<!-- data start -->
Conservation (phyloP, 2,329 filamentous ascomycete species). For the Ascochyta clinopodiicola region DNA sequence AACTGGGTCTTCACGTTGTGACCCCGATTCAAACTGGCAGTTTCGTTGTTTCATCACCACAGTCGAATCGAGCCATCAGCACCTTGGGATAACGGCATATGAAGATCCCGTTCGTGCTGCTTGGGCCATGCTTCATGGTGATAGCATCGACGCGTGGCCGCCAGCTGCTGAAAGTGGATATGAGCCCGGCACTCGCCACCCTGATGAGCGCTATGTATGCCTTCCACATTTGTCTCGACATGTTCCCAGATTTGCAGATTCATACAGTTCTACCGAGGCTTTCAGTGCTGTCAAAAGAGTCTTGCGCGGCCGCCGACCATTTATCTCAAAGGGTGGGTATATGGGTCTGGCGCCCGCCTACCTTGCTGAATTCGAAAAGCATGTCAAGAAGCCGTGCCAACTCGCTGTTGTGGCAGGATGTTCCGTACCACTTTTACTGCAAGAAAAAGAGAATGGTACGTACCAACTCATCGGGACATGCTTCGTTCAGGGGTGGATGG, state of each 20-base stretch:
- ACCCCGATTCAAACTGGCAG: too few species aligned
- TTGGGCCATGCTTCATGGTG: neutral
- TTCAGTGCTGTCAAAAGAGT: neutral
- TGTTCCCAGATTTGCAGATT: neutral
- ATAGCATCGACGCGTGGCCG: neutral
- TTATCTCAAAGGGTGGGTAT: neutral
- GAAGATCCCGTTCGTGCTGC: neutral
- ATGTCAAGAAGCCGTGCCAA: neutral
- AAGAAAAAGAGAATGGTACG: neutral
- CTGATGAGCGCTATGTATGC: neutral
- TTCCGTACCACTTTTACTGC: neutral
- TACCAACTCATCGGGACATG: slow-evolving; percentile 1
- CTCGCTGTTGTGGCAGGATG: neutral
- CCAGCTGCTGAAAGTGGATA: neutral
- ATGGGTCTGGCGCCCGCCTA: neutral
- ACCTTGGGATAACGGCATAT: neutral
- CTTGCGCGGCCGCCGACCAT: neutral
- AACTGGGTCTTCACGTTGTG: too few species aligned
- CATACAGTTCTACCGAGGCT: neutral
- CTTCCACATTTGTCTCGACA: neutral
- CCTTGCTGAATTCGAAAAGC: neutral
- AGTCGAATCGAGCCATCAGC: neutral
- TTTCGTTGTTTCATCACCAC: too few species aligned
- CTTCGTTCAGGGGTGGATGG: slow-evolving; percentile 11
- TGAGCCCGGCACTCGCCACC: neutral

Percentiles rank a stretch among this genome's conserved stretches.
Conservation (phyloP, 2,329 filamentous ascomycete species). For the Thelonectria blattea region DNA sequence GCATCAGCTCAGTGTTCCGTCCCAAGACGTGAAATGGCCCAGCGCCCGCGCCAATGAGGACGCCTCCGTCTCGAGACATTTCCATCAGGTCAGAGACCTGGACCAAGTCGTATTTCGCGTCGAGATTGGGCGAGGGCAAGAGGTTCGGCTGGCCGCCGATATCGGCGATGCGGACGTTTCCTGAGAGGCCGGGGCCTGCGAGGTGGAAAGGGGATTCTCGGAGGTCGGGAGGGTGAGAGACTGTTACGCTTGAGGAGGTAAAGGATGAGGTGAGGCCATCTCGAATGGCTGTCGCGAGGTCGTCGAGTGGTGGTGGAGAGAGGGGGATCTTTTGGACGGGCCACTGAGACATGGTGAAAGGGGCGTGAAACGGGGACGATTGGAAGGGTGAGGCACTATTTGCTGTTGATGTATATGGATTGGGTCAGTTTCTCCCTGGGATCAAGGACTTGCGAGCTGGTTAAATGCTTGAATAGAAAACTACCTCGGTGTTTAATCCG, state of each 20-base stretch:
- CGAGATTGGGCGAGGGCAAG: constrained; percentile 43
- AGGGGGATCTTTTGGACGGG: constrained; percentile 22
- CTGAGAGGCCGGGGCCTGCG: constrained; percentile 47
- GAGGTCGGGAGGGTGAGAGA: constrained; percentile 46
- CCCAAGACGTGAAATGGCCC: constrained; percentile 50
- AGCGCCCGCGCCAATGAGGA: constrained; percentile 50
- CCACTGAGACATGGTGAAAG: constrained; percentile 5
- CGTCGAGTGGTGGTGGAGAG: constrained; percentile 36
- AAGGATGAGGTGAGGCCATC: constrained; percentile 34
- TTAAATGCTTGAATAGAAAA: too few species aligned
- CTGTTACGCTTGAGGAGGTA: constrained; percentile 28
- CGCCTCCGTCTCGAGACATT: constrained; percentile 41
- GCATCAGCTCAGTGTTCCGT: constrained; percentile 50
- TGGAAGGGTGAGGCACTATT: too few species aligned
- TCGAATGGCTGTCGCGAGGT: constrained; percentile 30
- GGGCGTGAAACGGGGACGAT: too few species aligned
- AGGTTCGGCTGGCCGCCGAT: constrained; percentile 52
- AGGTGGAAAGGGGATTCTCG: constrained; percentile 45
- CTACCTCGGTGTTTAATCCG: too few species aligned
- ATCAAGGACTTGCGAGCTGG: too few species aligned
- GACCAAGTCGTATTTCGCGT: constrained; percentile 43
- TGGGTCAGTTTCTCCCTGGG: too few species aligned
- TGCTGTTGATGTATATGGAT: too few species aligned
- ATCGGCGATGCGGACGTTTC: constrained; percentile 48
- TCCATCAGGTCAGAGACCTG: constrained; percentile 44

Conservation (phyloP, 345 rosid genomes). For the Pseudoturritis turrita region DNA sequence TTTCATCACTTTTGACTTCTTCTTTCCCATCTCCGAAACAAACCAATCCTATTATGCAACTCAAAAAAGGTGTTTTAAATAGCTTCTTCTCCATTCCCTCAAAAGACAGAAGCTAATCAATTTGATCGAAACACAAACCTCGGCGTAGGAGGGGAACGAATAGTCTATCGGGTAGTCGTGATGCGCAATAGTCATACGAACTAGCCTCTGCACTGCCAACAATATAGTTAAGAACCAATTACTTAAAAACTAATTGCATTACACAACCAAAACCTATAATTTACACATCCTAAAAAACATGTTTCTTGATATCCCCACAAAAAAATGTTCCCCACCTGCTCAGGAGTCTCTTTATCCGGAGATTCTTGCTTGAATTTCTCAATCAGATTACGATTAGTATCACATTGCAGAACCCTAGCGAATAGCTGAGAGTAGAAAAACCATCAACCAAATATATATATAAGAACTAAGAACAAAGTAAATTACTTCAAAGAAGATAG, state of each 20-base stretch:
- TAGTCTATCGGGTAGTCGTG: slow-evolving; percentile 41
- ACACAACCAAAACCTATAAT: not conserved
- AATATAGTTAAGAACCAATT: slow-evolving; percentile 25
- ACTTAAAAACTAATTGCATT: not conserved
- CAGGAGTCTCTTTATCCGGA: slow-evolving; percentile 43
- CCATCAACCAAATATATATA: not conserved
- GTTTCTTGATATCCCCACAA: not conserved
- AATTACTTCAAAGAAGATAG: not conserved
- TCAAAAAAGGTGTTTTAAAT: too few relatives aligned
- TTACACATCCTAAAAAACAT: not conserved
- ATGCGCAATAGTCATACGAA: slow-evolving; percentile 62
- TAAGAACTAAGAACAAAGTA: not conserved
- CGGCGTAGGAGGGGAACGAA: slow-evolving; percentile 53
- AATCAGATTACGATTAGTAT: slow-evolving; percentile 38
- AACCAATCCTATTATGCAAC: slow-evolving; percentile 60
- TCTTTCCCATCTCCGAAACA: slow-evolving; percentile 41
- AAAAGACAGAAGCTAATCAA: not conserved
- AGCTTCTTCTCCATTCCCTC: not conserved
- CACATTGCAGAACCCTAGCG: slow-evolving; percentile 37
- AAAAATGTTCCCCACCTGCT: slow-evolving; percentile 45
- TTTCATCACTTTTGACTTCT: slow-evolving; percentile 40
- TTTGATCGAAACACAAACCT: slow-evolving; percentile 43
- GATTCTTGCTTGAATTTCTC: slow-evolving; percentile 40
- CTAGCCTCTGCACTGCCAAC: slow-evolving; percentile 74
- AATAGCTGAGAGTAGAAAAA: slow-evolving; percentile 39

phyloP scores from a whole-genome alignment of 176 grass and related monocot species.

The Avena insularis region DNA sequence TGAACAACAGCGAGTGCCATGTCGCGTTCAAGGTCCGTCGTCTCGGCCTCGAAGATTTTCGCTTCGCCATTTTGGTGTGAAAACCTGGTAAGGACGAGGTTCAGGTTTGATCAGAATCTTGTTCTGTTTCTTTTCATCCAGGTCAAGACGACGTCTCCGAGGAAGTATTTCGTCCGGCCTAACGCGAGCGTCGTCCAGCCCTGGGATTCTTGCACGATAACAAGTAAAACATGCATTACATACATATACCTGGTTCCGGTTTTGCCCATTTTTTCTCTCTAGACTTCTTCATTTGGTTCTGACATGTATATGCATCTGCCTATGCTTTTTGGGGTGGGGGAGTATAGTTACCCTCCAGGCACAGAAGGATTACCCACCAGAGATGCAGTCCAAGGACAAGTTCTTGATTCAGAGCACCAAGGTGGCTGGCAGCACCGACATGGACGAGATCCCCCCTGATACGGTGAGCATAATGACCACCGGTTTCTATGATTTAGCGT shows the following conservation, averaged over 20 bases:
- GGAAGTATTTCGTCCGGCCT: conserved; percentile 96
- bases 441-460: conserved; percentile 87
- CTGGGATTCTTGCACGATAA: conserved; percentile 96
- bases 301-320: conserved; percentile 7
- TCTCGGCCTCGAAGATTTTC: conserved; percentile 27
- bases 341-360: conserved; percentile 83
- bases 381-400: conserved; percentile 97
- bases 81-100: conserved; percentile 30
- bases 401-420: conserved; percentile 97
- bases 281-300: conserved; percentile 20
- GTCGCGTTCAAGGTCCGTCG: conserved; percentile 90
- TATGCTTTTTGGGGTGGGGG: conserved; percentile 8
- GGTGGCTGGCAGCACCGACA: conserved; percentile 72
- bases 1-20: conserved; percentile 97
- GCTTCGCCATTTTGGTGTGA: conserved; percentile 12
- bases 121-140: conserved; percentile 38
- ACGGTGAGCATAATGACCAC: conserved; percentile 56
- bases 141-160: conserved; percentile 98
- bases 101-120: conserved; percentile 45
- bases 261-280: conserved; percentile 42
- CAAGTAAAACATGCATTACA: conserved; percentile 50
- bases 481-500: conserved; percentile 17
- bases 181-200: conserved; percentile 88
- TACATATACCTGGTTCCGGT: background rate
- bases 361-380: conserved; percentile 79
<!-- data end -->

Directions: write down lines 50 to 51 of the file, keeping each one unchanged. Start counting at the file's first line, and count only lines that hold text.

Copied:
- TGGGTCAGTTTCTCCCTGGG: too few species aligned
- TGCTGTTGATGTATATGGAT: too few species aligned